Similarly, radiologists supported by AI working in the background, preparing materials and optimizing workflow, could retain their essential roles but spend more time on complex or ambiguous cases while continuing to deliver high-quality reports to referring physicians.
Studies have shown that radiologists have a day-to-day average error rate of 3 to 5%.10 This rate is rising with the growing volume of work,11 increasingly difficult working conditions, and high burnout rate faced by today’s radiologists.
Peer review at the image and report levels can minimize error rates; however, the reality is that not enough radiologists are available to peer review every case and ensure optimal quality. Artificial intelligence has the potential not only to significantly improve the performance of reporting,7 but also to work 24/7 to achieve the goal of zero errors in radiology.
I wouldn’t be surprised if the use of qualified AI software becomes a requirement for reimbursement, as is already the case with respect to validation of the appropriateness of advanced imaging requests by qualified electronic clinical decision support system under the Protecting Access to Medicare Act (PAMA) of 2014 in the USA.12 Considering current research and investment, these scenarios are more likely than ever.13-15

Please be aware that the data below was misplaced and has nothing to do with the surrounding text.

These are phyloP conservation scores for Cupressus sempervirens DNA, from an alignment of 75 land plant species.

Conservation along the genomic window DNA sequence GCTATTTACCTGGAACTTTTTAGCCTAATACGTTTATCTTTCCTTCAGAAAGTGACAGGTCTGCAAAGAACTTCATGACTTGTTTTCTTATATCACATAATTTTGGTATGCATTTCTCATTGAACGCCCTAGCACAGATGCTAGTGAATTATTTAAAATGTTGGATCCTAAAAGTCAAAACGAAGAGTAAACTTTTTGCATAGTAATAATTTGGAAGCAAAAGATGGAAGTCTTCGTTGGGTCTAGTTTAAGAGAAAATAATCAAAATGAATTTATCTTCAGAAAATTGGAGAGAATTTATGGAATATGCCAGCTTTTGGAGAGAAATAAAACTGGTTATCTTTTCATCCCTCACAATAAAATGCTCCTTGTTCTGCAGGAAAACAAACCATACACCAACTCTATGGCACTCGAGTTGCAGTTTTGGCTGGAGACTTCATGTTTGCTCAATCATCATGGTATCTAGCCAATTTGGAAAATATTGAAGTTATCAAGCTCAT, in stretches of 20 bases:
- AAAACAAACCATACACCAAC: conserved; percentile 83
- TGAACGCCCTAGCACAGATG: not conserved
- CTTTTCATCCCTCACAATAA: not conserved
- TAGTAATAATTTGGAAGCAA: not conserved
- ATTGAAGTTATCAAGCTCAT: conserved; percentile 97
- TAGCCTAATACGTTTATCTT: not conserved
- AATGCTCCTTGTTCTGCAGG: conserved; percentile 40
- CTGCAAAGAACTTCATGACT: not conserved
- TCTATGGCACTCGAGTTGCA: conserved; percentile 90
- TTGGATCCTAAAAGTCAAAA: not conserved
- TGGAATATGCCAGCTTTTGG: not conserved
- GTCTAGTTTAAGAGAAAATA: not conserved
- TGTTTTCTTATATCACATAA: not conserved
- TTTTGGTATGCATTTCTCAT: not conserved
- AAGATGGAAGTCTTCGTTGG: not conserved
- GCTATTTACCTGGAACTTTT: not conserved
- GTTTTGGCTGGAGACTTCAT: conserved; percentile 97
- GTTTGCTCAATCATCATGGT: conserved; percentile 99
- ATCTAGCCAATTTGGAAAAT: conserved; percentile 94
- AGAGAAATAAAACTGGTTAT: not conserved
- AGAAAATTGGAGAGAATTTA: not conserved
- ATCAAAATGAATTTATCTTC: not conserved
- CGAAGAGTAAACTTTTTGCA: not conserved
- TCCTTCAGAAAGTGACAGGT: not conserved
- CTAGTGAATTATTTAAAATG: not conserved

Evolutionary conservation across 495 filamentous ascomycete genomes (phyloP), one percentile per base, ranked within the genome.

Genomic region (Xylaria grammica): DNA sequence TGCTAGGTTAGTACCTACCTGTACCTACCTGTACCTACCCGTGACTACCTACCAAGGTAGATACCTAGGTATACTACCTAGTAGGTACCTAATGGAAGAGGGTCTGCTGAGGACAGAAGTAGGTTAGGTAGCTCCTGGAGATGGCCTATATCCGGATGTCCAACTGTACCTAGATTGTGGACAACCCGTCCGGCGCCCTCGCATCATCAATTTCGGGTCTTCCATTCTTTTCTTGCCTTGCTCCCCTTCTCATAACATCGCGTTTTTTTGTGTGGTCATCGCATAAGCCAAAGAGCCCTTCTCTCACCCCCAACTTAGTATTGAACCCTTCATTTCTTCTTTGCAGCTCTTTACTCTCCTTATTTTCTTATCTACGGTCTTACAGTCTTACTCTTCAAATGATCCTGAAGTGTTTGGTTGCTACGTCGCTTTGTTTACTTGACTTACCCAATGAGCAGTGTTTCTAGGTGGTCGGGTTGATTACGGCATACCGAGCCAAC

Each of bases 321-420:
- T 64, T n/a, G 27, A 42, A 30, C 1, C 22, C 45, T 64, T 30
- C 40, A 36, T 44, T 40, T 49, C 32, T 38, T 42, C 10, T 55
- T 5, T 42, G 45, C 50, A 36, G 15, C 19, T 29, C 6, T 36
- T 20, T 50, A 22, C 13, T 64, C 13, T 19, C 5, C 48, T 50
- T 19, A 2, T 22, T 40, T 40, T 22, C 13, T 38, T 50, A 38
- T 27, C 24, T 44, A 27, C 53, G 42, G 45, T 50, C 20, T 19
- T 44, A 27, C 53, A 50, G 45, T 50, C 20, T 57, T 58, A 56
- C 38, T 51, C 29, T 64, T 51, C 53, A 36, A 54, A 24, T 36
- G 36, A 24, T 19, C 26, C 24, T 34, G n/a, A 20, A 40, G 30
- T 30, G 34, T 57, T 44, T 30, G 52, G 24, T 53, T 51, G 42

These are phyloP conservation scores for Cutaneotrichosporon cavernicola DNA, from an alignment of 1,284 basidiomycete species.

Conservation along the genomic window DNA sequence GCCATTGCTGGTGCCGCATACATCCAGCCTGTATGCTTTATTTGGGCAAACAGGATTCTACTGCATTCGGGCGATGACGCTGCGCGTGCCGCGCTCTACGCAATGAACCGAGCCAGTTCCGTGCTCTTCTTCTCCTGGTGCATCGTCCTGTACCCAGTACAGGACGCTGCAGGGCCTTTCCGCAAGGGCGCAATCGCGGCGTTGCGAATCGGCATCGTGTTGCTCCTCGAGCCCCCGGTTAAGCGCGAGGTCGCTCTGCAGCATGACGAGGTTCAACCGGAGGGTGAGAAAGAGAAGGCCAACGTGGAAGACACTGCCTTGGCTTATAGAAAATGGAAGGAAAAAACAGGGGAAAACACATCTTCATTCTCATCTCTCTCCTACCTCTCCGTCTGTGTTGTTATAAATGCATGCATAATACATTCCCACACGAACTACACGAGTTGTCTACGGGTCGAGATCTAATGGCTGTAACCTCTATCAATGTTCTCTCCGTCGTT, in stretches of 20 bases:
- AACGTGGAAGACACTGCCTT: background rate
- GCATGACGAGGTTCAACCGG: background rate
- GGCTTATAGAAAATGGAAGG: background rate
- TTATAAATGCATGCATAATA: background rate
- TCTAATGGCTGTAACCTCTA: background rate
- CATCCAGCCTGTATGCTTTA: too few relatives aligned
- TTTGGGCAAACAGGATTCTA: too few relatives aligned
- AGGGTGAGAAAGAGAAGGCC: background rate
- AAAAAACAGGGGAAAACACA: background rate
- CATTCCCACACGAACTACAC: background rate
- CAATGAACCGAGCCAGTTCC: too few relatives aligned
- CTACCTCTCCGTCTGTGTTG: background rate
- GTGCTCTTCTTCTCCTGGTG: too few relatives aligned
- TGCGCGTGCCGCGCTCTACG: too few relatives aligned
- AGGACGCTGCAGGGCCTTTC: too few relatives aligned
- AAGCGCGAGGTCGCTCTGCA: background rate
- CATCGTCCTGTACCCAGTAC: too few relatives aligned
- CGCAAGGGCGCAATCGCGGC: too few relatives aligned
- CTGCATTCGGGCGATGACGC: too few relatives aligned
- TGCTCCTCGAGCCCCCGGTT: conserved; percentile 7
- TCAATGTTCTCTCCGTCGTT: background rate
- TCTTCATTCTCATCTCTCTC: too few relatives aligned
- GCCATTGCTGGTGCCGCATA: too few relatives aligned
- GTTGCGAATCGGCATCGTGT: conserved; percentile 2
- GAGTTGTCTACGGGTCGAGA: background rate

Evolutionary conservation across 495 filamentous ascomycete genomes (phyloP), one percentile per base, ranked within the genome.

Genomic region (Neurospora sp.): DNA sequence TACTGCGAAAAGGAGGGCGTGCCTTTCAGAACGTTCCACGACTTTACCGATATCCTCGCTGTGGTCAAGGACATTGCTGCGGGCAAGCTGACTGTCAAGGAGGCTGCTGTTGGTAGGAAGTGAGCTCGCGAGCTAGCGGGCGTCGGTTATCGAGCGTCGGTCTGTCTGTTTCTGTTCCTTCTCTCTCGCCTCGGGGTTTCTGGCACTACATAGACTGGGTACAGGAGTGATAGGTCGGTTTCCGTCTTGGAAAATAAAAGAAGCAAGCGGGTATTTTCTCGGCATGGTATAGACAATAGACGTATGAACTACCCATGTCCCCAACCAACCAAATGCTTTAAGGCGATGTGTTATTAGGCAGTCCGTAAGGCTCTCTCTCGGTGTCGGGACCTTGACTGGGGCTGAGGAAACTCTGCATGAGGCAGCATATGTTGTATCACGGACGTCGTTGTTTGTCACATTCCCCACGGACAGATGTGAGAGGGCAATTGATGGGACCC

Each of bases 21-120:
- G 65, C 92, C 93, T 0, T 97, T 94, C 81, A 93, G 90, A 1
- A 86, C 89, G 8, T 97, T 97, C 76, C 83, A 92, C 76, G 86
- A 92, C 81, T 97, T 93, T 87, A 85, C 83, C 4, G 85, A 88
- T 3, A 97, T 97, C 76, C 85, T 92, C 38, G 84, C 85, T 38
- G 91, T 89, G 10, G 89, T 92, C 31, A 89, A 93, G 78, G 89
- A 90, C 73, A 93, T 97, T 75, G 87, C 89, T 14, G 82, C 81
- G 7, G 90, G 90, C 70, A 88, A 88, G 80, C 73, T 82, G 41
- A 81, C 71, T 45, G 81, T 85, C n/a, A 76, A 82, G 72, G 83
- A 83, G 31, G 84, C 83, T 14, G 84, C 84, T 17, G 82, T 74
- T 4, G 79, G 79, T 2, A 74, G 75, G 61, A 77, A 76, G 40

It is also worth noting that key healthcare players outside of radiology can find significant value in AI for imaging interpretation, particularly at the point of care.16 Equipping these caregivers with AI-generated reports can pave the way to new workflows and more efficient patient care pathways and has the potential to become essential to care provided outside of radiology.
Indeed, portable ultrasound and MRI devices can extend the capabilities of front-line healthcare professionals only so long as the clinicians are able to understand their results. Artificial intelligence-powered software can provide them with the necessary guidance and information right where they are required.17-20 Imaging at the point of care extends AI-based radiology’s market value far beyond our field and will certainly strengthen its status as a must-have in the healthcare ecosystem.